It is also possible to notify the accounting server 230 separately every time a particular multimedia object is being transmitted to another client 102-105. This even more reduces opportunities for the operator to tamper with the results.
A watermarking module 405 is provided which detects a watermark present in the particular multimedia object 212 when it is downloaded by the file sharing software 401. The watermarking module 405 then extracts the identifier, which it forwards to the accounting server 230 using the networking module 402.
Optionally, a fingerprinting module 406 can also be provided. This module 406 can generate a so-called robust fingerprint for the objects received from the file sharing network 100 and/or from objects obtained from other sources, such as directly from server 201.
There are several techniques that can be used to compute such a robust fingerprint. European patent application 01200505.4 (attorney docket PHNL010110) describes a method that generates robust fingerprints for multimedia objects such as, for example, audio clips. The audio clip is divided in successive (preferably overlapping) time intervals. For each time interval, the frequency spectrum is divided in bands. A robust property of each band (e.g. energy) is computed and represented by a respective fingerprint bit.
A multimedia object is thus represented by a fingerprint comprising a concatenation of binary values, one for each time interval. The fingerprint does not need to be computed over the whole multimedia object, but can be computed when a portion of a certain length, typically about three seconds, has been received. There can thus be plural fingerprints for one multimedia object, depending on which portion is used to compute the fingerprint over. For reasons of clarity, the term “the fingerprint” will be used even in cases when multiple fingerprints for one multimedia object can exist.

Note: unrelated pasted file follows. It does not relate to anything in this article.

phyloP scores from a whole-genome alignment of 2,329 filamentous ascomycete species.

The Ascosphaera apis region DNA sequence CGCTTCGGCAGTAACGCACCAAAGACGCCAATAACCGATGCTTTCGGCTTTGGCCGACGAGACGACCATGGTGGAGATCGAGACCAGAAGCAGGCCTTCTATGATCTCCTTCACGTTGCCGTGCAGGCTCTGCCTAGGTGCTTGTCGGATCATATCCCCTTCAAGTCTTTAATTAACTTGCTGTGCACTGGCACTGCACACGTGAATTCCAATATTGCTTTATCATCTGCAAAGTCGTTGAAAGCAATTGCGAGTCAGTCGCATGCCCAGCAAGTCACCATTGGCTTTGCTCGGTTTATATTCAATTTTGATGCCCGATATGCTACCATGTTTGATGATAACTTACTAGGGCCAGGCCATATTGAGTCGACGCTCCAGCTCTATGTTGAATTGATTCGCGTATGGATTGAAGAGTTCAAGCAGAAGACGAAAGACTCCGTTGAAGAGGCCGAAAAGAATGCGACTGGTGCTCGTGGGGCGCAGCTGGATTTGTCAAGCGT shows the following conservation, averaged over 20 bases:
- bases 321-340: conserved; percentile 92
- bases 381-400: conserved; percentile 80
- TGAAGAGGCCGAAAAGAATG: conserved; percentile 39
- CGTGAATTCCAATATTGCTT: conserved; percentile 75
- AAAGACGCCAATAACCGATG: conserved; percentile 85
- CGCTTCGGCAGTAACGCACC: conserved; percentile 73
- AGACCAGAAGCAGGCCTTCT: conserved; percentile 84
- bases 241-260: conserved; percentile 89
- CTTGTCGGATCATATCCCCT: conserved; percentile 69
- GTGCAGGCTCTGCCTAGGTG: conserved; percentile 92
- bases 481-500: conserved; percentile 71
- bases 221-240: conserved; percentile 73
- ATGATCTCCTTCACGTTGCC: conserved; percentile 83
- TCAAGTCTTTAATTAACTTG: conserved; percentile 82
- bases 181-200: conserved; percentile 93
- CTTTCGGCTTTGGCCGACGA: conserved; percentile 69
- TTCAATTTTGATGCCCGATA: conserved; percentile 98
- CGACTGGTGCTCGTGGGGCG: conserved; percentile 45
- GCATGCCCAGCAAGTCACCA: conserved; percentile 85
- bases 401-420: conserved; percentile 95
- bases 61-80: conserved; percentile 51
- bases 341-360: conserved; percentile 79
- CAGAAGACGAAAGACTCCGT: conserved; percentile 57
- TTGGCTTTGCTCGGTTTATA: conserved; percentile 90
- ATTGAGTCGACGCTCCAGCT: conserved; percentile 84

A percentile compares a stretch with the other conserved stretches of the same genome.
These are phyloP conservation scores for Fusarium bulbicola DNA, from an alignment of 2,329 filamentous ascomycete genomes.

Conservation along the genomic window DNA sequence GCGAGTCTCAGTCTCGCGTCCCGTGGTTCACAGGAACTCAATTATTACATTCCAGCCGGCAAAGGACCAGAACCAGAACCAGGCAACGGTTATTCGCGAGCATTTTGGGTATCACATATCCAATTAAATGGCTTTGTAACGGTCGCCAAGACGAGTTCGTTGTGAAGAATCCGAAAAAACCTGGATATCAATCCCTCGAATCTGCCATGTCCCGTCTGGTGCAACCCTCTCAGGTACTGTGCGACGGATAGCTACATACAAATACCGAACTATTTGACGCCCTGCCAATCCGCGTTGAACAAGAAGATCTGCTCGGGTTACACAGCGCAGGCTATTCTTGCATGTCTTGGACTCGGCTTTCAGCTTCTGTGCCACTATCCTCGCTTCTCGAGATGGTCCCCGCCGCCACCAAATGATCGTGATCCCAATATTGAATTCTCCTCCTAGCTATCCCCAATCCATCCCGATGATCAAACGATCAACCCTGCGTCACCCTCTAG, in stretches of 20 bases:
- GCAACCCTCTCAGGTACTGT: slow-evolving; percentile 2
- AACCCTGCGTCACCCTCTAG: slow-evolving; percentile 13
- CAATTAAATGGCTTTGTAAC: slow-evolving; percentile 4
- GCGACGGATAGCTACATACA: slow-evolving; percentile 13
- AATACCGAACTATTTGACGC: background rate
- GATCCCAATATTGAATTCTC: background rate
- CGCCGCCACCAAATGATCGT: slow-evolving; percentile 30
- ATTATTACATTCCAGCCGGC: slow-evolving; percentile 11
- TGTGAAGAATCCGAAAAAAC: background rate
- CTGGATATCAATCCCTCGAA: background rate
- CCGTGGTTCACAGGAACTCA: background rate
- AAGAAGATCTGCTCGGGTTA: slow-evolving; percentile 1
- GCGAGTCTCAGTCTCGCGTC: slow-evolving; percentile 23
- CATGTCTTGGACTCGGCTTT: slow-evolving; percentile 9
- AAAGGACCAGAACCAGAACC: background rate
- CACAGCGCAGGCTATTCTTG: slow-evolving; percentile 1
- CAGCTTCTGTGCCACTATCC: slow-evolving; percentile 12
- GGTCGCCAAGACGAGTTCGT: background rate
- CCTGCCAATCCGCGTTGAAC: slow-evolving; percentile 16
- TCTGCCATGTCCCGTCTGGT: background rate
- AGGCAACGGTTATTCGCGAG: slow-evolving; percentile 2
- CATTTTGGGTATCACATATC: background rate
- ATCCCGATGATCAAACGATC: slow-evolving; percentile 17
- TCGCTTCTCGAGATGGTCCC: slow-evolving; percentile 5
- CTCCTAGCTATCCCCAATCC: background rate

If subsequently a query is received comprising a fingerprint, this fingerprint can be compared against the fingerprints computed previously by the fingerprinting module 406. If a match is found, the client 101 determines that it has the requested multimedia object available in storage 403, and reports this fact back to the server 201 or to the node from which it received the query. It can then distribute the requested multimedia objects to the client that requested it originally from the server 201, and receive the reward.
It should be noted that the above-mentioned embodiments illustrate rather than limit the invention, and that those skilled in the art will be able to design many alternative embodiments without departing from the scope of the appended claims.
In the claims, any reference signs placed between parentheses shall not be construed as limiting the claim. The word “comprising” does not exclude the presence of elements or steps other than those listed in a claim. The word “a” or “an” preceding an element does not exclude the presence of a plurality of such elements.
The invention can be implemented by means of hardware comprising several distinct elements, and by means of a suitably programmed computer. In the device claim enumerating several means, several of these means can be embodied by one and the same item of hardware. The mere fact that certain measures are recited in mutually different dependent claims does not indicate that a combination of these measures cannot be used to advantage.
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|U.S. Classification||705/14.26, 707/E17.009|
|International Classification||G06Q30/02, G06F12/00, G06F13/00, G06F17/30|
|Cooperative Classification||G06F17/3002, G06Q30/0225|
|European Classification||G06Q30/0225, G06F17/30E1|
|Jul 19, 2004||AS||Assignment|
Owner name: KONINKLIJKE PHILIPS ELECTRONICS N.V., NETHERLANDS
Free format text: ASSIGNMENT OF ASSIGNORS INTEREST;ASSIGNORS:MIEDEMA, FOLKERT G.;MIDDELJANS, JAKOBUS;REEL/FRAME:015880/0662
Effective date: 20030820